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[liberationtech] PRISM & Open Data
companys at stanford.edu
Fri Jun 21 11:29:10 PDT 2013
From: Ted Strauss <ted.strauss at gmail.com>
Here is the connection I see between Obama issuing an Open Data
directive and the exposure of PRISM.
Open data is commonly used by politicians as a way to sell themselves
as promoters of transparency, accountability, and technical
sophistication in government. If their policies end up failing to live
up to their promises, then it does harm to pursuit of openness,
because it turns into one more corruptible buzz word that can be used
for political ends. Tracy's commentary to the CBC is an example of
this line of critique.
The Obama open data directive touts the US commitment to open
principles, incuding respect for individual privacy. In the
memorandum, the word privacy is used 22 times, as here (p.9):
"Strengthen measures to ensure that privacy and confidentiality are
fully protected and that data are properly secured"
The revelations about PRISM seriously undermine the administration's
credibility with respect to valuing individual privacy, since they are
intercepting private communcations of people and using them in untold
ways. This contradicts the aims set out in the open data directive,
and in turn undermines those principles.
If a tabacco company set up a hospital to treat lung cancer, would you
go to that hospital? Would you trust the research they did?
I have posted my original message to odx.io, in case this topic is not
right for this list.
Co-founder of Trudat.co
I'm organizing Open Data Exchange in Montreal, April 6, 2013
On Fri, Jun 21, 2013 at 11:52 AM, Glen Newton <glen.newton at gmail.com> wrote:
> >it is revealed that he believes the spirit of open data should be applied to the private communications of civilians
> I do not see any connection between Prism and the spirit of Open Data.
> -Glen Newton
> On Fri, Jun 21, 2013 at 11:23 AM, Ted Strauss <ted.strauss at gmail.com> wrote:
> > When Obama said last week "no one is listening to your calls" he was
> > parsing his message. He has emphasized that the NSA doesn't listen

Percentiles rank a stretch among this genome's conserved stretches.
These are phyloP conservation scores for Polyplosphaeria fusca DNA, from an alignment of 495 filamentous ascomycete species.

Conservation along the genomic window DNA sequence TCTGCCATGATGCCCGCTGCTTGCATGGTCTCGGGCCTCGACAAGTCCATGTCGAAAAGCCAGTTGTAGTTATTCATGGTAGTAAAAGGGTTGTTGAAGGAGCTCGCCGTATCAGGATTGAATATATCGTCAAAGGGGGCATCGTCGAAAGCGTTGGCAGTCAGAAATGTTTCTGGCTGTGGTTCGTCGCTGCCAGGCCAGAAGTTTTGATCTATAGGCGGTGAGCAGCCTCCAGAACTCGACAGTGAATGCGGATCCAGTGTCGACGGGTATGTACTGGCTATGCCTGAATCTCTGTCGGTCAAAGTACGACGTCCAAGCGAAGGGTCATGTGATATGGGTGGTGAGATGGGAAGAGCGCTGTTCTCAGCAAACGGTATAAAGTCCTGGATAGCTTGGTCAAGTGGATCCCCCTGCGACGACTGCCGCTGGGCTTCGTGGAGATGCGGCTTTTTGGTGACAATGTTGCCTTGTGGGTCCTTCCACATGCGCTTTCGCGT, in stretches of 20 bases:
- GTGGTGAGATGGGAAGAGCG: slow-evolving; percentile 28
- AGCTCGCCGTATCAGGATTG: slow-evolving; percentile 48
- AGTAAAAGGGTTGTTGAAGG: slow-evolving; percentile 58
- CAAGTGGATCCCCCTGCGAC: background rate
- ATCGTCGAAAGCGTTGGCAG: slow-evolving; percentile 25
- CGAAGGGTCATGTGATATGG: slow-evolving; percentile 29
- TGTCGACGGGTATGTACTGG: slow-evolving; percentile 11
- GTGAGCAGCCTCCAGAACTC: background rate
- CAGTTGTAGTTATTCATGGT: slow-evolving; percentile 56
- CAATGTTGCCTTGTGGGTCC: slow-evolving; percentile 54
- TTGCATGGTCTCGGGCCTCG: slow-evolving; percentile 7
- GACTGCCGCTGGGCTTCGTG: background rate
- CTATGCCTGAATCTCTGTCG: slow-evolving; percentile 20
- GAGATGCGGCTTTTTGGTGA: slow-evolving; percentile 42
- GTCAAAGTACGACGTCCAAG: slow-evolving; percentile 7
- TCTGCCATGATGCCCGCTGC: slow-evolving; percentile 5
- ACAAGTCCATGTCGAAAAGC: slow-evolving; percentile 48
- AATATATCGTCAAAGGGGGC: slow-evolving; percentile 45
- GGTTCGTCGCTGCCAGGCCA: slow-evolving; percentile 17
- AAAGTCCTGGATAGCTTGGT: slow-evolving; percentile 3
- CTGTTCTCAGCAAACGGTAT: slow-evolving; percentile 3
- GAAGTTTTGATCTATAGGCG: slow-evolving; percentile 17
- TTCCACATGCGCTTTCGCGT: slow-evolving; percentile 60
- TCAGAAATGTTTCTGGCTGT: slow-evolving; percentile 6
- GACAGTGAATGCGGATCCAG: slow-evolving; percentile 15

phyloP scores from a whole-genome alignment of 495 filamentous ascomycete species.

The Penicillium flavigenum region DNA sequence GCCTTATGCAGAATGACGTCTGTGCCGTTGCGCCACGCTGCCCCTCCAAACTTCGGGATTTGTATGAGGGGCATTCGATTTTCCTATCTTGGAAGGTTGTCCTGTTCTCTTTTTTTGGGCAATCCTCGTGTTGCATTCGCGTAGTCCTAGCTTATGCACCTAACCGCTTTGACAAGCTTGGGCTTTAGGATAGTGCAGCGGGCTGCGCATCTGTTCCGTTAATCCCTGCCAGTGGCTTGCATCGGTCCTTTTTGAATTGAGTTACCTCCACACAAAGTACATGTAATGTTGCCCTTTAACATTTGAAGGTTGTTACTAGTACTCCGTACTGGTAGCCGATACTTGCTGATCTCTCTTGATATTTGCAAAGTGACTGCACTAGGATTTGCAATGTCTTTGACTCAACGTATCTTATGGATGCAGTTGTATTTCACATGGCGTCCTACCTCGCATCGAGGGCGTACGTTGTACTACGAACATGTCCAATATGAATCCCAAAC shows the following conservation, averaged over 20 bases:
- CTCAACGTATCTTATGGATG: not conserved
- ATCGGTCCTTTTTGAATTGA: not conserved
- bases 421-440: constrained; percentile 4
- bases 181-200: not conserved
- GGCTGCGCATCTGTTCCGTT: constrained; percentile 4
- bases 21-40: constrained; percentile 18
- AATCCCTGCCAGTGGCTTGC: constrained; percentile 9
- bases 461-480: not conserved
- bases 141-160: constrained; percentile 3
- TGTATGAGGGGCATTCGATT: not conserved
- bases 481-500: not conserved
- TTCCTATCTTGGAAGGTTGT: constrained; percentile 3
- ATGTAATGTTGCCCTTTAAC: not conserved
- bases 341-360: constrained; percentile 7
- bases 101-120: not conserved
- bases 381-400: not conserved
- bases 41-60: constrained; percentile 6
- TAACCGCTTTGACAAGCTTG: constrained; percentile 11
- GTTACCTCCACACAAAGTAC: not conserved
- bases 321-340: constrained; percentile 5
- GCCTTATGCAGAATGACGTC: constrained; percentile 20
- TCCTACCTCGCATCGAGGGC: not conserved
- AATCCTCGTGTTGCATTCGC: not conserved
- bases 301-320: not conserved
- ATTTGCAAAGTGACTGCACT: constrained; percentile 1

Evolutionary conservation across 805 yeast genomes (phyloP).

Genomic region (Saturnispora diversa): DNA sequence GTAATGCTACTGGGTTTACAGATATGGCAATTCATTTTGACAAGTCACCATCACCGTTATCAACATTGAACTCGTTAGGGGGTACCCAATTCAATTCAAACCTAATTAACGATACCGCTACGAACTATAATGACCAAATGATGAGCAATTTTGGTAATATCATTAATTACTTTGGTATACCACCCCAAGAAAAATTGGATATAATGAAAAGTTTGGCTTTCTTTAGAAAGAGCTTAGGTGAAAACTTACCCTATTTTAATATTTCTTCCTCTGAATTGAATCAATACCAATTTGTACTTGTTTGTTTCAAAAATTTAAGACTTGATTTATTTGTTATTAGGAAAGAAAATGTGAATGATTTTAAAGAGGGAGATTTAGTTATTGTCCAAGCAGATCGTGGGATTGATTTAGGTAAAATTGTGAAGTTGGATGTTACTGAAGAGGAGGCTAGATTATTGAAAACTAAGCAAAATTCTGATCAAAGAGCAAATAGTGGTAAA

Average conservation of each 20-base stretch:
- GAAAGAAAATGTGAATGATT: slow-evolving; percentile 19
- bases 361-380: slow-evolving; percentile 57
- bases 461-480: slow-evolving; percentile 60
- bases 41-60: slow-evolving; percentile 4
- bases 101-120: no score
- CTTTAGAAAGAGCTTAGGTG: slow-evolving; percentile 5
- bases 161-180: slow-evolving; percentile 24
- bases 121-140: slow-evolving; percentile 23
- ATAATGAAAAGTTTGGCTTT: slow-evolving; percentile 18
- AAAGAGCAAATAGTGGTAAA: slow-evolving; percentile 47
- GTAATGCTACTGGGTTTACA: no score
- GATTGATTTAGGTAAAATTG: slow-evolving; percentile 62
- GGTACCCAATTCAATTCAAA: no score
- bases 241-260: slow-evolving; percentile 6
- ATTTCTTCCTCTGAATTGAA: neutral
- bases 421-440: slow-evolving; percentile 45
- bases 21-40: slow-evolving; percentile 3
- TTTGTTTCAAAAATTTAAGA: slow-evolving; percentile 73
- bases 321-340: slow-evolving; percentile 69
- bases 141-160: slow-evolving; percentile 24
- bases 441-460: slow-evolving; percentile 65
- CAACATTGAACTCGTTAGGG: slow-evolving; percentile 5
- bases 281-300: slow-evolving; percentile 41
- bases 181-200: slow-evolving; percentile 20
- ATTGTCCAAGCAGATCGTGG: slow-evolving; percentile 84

> > in on domestic US calls without a warrant from FISA. But no one has denied
> > that the NSA is being allowed to indiscriminately spy on foreign electronic
> > communictions. All the responses by US officials have treated targeting of
> > foreigners as fair game. That includes every Canadian with a facebook,
> > skype, or gmail account. (The latest leaks reported by the Guardian provide
> > new troubling details and cast doubt on Obama's defence.)
> > With an open admission of mass espionage targeting hundreds of millions of
> > people worldwide, I think it's the duty of our elected officials to tell the
> > US government at the very least that Canada does not consent. Indeed, the
> > admission could violate treaties and agreements held between our
> > governments. For example, the WTO treaty TRIPS on intellectual property.
> > Shouldn't this case be made to our MPs and MLAs?
> > Shouldn't we identify what are the legal implications of this admission for
> > the various agreements between Canada and the US?
> > Why is this on-topic for this list?
> > One month after Obama issued an open data directive, it is revealed that he
> > believes the spirit of open data should be applied to the private
> > communications of civilians. Incidents like this give fodder to those who
> > would argue against open government. In one month, the slippery slope became
> > a precipice. That is why open data supporters should lead the way in drawing
> > the lines of right and wrong on opening information.
> > Ted
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